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9/19/2017 7:27:10 PM
Posted: 9/13/2003 6:33:17 PM EDT

Of all the manufacturers who produced Garands, is one more desirable/valuable than the other? They all look pretty much the same to me. If you could choose one Garand over another, which would you choose? Springfield, IHC, Smith Corona, IBM, Winchester... are their any others?

Panzer Out

Link Posted: 9/13/2003 9:33:07 PM EDT
I currently have around 30 M1's from all manufacturers and from 1938 thru 1956 production and the best fit and finished M1's are the late 5 mil to 6 million serial # Springfields IMOP.

Desirability depends really on what you like, Most people get a woody over Winchesters because their Winchesters. Some people like IHC some SA's and H&R's. I like them all !!

Collector wise and $$ value wise ? All correct and original WW2 production SA and WRA's are very desirable and are hard to find and bring big $ ; esp uber rare gastraps..
Link Posted: 9/14/2003 5:47:22 AM EDT
panzersargent,

Re Garands.... You are mistaken in who actually made M1 rifles.... Smith Corona and IBM were makers of the M1 Carbine and the '03 Springfield rifle.

The US Army's Springfiedl Armory made approx. 4 million M1's from the beginning of production in 1937 all the way to the end in 1957.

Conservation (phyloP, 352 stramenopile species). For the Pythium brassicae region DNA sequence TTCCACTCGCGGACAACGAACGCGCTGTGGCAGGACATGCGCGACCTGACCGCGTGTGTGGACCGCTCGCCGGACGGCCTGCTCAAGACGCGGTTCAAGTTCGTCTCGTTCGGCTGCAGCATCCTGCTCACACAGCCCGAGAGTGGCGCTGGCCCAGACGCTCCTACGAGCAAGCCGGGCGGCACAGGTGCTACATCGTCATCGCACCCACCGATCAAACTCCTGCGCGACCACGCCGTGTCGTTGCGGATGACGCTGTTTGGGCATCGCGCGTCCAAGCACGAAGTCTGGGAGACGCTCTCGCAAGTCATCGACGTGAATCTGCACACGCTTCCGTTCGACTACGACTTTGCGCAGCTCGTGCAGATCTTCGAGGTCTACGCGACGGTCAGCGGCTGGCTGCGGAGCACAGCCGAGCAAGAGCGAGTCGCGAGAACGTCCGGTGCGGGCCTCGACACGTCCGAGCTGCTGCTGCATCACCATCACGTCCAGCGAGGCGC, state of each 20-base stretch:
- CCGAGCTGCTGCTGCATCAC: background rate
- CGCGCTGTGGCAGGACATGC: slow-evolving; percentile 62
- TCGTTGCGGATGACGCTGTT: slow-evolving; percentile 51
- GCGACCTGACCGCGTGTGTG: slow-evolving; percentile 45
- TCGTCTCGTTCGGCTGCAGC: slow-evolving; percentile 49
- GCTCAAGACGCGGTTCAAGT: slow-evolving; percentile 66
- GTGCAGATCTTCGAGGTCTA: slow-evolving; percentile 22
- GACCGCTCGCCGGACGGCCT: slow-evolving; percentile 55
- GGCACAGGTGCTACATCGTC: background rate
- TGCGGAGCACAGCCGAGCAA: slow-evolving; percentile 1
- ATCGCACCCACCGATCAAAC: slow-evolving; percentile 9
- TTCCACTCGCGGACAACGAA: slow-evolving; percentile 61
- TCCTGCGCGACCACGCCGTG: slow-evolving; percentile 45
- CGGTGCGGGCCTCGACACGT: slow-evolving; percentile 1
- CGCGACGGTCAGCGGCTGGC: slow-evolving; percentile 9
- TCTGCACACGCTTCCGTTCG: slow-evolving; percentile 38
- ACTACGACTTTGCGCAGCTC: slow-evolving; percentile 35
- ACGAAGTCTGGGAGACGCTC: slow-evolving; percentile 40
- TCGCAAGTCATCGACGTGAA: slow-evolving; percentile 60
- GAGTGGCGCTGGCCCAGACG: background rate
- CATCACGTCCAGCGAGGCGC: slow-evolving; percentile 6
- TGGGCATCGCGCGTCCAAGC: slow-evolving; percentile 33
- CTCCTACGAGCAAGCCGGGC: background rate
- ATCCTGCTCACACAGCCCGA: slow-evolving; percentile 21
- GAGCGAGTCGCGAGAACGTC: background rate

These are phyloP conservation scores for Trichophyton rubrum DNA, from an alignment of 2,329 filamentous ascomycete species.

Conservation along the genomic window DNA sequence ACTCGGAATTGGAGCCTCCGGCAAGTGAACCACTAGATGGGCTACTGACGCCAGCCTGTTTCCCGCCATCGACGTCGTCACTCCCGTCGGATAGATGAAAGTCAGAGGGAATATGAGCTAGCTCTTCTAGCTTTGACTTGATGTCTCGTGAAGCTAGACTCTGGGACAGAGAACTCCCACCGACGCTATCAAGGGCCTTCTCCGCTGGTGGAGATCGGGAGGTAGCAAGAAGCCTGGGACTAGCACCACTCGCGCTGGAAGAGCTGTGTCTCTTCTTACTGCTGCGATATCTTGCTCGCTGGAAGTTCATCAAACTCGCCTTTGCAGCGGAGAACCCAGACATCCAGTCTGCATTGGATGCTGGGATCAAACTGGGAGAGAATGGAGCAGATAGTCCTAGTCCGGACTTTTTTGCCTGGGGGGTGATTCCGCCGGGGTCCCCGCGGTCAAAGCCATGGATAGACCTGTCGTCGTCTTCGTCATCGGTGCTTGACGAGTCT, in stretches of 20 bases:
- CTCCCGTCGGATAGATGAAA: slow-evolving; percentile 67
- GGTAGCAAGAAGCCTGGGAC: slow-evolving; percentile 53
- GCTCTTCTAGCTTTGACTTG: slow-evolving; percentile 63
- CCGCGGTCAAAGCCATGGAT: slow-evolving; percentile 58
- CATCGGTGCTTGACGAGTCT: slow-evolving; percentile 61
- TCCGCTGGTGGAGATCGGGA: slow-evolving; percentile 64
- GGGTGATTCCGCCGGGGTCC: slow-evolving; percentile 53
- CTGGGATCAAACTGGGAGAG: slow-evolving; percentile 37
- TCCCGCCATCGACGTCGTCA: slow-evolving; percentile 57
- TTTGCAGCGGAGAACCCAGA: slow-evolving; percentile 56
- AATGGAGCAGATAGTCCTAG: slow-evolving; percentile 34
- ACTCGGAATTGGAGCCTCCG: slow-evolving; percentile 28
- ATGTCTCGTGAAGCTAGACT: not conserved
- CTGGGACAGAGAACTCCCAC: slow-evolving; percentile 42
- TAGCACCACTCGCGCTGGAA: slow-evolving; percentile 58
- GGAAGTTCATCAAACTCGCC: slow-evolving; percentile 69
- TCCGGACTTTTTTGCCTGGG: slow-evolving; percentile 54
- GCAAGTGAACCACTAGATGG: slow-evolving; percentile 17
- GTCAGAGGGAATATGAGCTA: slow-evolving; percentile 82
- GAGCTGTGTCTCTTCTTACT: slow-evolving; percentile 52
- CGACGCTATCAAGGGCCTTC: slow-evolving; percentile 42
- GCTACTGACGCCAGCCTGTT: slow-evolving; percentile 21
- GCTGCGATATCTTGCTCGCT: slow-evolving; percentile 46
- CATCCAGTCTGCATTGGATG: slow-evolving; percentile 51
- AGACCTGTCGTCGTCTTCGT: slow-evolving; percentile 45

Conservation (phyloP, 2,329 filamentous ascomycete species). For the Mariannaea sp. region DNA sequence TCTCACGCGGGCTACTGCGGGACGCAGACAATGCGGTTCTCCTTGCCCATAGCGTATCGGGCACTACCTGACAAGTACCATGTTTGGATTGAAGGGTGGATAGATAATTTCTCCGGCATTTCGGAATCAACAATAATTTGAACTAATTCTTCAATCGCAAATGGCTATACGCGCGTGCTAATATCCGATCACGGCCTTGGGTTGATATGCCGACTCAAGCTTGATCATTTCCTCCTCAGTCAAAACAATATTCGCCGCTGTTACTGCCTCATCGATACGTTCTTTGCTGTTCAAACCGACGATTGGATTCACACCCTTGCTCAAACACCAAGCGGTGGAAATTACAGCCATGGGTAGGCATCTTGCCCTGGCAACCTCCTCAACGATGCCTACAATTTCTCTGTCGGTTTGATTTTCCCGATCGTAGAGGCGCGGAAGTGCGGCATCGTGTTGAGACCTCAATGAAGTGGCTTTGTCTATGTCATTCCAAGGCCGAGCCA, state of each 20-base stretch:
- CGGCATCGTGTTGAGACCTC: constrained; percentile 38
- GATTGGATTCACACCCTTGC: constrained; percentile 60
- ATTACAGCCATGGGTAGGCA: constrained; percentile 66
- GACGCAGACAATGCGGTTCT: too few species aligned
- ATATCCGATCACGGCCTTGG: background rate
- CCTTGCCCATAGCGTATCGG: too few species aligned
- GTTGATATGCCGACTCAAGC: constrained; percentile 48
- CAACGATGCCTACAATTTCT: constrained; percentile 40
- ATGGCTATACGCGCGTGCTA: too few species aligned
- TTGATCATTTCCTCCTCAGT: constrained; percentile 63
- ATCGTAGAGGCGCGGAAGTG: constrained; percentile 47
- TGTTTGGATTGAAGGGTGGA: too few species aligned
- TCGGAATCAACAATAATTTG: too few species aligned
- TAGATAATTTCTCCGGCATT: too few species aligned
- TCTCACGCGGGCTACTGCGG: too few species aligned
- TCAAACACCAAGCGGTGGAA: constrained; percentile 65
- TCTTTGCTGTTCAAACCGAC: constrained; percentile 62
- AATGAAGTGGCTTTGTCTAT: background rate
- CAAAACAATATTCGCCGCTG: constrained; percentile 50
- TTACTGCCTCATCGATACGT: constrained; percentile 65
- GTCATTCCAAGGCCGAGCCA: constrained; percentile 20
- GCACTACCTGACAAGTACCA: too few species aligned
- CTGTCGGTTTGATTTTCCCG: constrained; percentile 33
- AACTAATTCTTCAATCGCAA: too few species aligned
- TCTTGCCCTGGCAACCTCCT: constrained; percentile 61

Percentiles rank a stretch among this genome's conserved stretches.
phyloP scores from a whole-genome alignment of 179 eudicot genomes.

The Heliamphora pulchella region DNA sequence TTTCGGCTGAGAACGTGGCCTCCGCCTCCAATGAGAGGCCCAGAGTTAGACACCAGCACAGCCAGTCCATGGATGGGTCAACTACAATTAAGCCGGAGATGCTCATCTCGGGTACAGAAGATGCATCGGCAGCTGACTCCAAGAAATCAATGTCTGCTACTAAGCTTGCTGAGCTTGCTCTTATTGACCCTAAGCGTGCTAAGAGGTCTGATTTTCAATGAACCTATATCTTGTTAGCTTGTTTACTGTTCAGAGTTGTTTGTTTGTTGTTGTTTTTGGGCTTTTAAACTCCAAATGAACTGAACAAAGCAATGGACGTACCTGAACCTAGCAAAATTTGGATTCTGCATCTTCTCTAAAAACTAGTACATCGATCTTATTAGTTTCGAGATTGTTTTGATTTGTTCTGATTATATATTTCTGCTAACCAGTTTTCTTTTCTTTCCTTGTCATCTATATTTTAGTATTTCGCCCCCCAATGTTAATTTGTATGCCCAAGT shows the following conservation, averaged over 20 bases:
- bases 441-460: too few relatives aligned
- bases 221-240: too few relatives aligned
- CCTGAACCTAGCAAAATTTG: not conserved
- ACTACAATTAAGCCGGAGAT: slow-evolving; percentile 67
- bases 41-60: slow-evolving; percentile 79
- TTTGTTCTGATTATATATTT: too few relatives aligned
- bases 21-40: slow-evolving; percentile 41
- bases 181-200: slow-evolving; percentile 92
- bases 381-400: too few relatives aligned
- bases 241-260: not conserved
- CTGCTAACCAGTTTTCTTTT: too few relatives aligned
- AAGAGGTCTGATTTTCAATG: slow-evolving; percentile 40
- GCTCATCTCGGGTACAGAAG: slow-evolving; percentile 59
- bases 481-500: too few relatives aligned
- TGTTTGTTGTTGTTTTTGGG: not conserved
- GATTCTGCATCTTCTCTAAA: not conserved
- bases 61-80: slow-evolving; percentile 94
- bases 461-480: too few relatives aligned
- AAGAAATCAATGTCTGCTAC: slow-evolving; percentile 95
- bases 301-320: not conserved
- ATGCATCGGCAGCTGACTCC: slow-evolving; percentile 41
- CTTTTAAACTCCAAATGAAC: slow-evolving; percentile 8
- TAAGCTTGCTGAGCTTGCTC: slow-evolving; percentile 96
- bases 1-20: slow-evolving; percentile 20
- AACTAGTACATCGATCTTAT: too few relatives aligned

Winchester made approx. 1/2 million during WWII.
International Harvester Corp. and Harrington & Richardson each made approx. 1/2 million during the early 1950's.

There were NO other makers of the M1 rifle in the USA. Total production, all US makers, approx. 5.5 million rifles.

All of the M1 rifles, regardless of maker, are as reliable as any other..... i.e... GOOD.

Re collectibility... Any rifle that is truly ALL ORIGINAL to the date of manufacture is going to be collectible, with a VERY high price attached when compared to the run'o' the mill shooter grade rifle. The VAST MAJORITY of M1's however, have been through one or several armory rebuilds in which they may have received a new barrel, new wood, and replacement internal parts.... i.e. little or no collectibility regardless of manufacturer.

In general, Winchesters are sought after purely for the "Winny" name on the receiver heel. H&R's have a rep for very fine metal finish work. IHC's are harder to find and command a slight premium purely because of rarity. Rifles with barrerls made by LMR Corp (mostly IHC's and H&R's) have a rep for good accuracy, as do those with SA armory replacement barrels made in the mid 60's. Winchesters have a rep for extremely cruddy finish machining on the receiver and other metal (not all are this way, but enough to prove and perpetuate the reputation). Winny's also have rep for slightly less than stellar accuracy (with original Winny barrel). SA's have a rep for being all around well made, decent metal finish, and good accuracy.

Hope this helps....

Best regards,
Swampy

Garands forever

Link Posted: 9/14/2003 7:01:14 AM EDT
Don't confuse collector pricing with the functionality.

Winchester produced M1 Rifles were produced to 1940-41 specs until the US Government not only threatened to stop paying for new out of spec rifles, they were were going ask Winchester to refund much of what had been paid to them! This resulted in the production of the "dash 13" Winchester M1 Rifles, which are nothing more than what they should have been producing all along.

Collector value often has a rarity factor, hence Winchester dash 13 rifles have high collector value -- as well as shooting good.